Field of View: This setting determines your Field of View (FOV), which is how much of the game world you can see at once on the screen. The default is 90 degrees, and raising FOV will make more of the game world visible at once, effectively zooming out your view, while lowering it will do the reverse. The FOV range possible on the slider here is between 70 and 110 degrees, however you can adjust the FOV further as covered under Console Commands in the Advanced Tweaking section. Changing FOV may have an impact on performance.
Resolution: This determines the Resolution of the game image, measured by the number of pixels horizontally and vertically (e.g. 1920 pixels x 1080 pixels). The number of resolutions available here is limited by the capabilities of both your graphics card and monitor. The higher the resolution you choose, the more detailed the image will be. However higher resolutions also generate an increased load on your system, particularly your graphics card, and hence reduce your overall performance. For the sharpest image on an LCD monitor, either select the maximum available resolution here, which is also referred to as your Native Resolution, or if choosing a resolution below your maximum, either use the windowed Window Mode option as covered further below, or select the 'No scaling' option under the 'Adjust desktop size and position' section of the NVIDIA Control Panel. To set a custom resolution, see the Advanced Tweaking section.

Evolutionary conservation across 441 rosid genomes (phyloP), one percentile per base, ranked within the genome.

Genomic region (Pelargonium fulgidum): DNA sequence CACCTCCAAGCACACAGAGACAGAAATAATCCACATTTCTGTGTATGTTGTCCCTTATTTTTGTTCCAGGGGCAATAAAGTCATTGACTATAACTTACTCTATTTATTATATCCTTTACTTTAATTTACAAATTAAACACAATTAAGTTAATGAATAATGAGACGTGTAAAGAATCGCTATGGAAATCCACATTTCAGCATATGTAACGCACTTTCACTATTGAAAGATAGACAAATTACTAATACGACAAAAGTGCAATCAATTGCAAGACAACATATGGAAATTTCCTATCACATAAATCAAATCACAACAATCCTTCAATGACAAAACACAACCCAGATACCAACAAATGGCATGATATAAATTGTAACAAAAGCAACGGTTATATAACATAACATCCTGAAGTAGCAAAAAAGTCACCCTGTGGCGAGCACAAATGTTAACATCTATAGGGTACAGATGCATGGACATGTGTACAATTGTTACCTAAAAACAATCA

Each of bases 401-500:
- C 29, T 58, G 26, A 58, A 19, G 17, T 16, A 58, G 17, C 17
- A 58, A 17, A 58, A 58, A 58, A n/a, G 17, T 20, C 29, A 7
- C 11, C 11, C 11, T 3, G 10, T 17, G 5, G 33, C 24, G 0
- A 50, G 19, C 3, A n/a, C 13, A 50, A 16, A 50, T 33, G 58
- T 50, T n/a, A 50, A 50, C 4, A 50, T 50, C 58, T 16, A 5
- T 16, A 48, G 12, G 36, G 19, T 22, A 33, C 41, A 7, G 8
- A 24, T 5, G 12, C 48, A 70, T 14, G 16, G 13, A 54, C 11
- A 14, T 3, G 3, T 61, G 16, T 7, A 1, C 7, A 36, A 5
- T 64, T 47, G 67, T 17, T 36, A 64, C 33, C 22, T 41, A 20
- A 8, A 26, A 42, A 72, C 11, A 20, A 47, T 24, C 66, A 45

An indication of the performance impact of changing this setting is shown below: